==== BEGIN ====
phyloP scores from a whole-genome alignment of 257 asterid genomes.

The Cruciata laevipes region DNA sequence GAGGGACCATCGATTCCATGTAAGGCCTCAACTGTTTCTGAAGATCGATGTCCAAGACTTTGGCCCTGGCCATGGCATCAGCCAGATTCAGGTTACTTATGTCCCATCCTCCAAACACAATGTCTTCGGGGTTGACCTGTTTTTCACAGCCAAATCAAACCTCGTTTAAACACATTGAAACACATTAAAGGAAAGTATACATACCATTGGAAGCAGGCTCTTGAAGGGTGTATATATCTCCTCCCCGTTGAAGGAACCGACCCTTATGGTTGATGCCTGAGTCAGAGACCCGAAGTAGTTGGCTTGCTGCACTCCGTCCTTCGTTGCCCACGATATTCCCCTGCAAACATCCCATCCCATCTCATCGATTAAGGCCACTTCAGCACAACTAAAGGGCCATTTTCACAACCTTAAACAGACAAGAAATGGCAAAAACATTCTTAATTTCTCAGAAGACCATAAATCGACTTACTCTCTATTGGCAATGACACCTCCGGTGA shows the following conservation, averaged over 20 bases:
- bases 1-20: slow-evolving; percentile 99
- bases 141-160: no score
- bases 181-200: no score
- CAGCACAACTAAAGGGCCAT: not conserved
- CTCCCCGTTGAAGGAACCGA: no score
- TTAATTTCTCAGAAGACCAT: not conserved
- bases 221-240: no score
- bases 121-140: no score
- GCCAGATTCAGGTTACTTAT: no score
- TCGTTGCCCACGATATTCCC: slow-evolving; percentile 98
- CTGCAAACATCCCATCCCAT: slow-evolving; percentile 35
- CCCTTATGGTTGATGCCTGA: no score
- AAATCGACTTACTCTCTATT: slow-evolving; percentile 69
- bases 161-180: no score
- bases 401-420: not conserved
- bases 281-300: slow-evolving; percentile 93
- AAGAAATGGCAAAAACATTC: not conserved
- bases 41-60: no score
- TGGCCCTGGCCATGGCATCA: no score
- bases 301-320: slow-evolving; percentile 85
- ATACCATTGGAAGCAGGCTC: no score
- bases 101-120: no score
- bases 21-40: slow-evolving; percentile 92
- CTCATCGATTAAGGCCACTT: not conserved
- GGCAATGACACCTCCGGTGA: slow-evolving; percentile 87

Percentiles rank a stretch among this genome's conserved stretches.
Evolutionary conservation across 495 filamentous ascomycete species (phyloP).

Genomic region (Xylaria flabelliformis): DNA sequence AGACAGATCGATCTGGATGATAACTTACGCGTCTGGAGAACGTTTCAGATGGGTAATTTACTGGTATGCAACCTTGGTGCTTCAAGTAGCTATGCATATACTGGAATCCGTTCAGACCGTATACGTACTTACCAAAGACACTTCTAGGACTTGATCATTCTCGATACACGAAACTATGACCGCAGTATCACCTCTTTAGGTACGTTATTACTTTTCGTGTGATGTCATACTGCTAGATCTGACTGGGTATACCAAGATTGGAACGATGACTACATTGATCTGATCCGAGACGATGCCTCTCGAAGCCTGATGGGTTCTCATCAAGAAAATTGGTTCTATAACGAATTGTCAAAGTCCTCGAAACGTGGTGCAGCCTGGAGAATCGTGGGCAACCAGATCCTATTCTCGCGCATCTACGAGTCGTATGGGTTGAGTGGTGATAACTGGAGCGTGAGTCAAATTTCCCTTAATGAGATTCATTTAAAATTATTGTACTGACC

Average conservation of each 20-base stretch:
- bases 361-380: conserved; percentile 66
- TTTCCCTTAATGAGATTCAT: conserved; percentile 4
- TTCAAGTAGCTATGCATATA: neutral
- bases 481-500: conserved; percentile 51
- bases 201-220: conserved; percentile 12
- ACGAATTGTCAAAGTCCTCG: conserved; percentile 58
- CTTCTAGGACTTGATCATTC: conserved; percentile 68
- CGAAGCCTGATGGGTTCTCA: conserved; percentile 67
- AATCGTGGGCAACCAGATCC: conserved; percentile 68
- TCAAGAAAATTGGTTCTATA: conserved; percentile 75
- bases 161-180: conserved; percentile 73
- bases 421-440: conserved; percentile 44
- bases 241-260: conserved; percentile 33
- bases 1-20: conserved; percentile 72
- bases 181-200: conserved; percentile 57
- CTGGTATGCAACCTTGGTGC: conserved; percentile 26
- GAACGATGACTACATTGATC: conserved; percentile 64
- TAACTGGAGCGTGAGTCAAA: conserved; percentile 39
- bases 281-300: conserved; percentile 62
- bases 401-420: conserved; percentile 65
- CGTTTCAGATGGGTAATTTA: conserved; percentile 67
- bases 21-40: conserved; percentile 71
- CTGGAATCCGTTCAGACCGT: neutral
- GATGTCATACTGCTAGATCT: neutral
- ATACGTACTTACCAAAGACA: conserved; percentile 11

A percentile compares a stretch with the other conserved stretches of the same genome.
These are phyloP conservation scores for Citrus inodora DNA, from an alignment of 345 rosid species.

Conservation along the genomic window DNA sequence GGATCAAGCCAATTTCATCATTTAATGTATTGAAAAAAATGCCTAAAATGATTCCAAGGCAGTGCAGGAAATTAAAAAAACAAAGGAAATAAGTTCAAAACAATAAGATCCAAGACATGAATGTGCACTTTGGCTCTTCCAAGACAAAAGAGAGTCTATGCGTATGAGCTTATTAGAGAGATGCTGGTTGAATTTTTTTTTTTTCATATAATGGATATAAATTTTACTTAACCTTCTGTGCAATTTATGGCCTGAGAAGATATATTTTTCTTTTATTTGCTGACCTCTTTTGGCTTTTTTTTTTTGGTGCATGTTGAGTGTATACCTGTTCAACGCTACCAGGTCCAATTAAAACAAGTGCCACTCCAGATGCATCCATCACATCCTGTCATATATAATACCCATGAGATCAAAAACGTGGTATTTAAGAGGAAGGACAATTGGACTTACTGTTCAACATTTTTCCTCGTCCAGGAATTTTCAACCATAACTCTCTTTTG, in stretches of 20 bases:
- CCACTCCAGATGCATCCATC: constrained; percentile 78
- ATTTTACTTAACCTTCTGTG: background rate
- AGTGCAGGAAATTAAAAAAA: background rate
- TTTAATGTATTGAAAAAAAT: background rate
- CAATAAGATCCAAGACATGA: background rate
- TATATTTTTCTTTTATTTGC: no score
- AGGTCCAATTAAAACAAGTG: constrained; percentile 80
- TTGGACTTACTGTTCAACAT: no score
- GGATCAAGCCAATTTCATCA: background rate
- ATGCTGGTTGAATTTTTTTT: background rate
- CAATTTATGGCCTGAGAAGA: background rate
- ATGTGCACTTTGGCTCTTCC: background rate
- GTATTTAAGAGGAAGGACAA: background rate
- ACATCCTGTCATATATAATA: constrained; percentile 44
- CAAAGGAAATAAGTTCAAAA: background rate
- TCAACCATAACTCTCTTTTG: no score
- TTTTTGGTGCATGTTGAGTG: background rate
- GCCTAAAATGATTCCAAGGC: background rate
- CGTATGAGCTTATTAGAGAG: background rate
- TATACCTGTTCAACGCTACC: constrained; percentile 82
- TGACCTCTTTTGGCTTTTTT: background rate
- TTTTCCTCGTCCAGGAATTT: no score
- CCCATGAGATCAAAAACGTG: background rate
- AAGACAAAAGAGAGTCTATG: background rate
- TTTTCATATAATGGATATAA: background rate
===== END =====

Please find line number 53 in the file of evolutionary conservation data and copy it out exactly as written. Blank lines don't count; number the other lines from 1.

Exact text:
- bases 21-40: conserved; percentile 71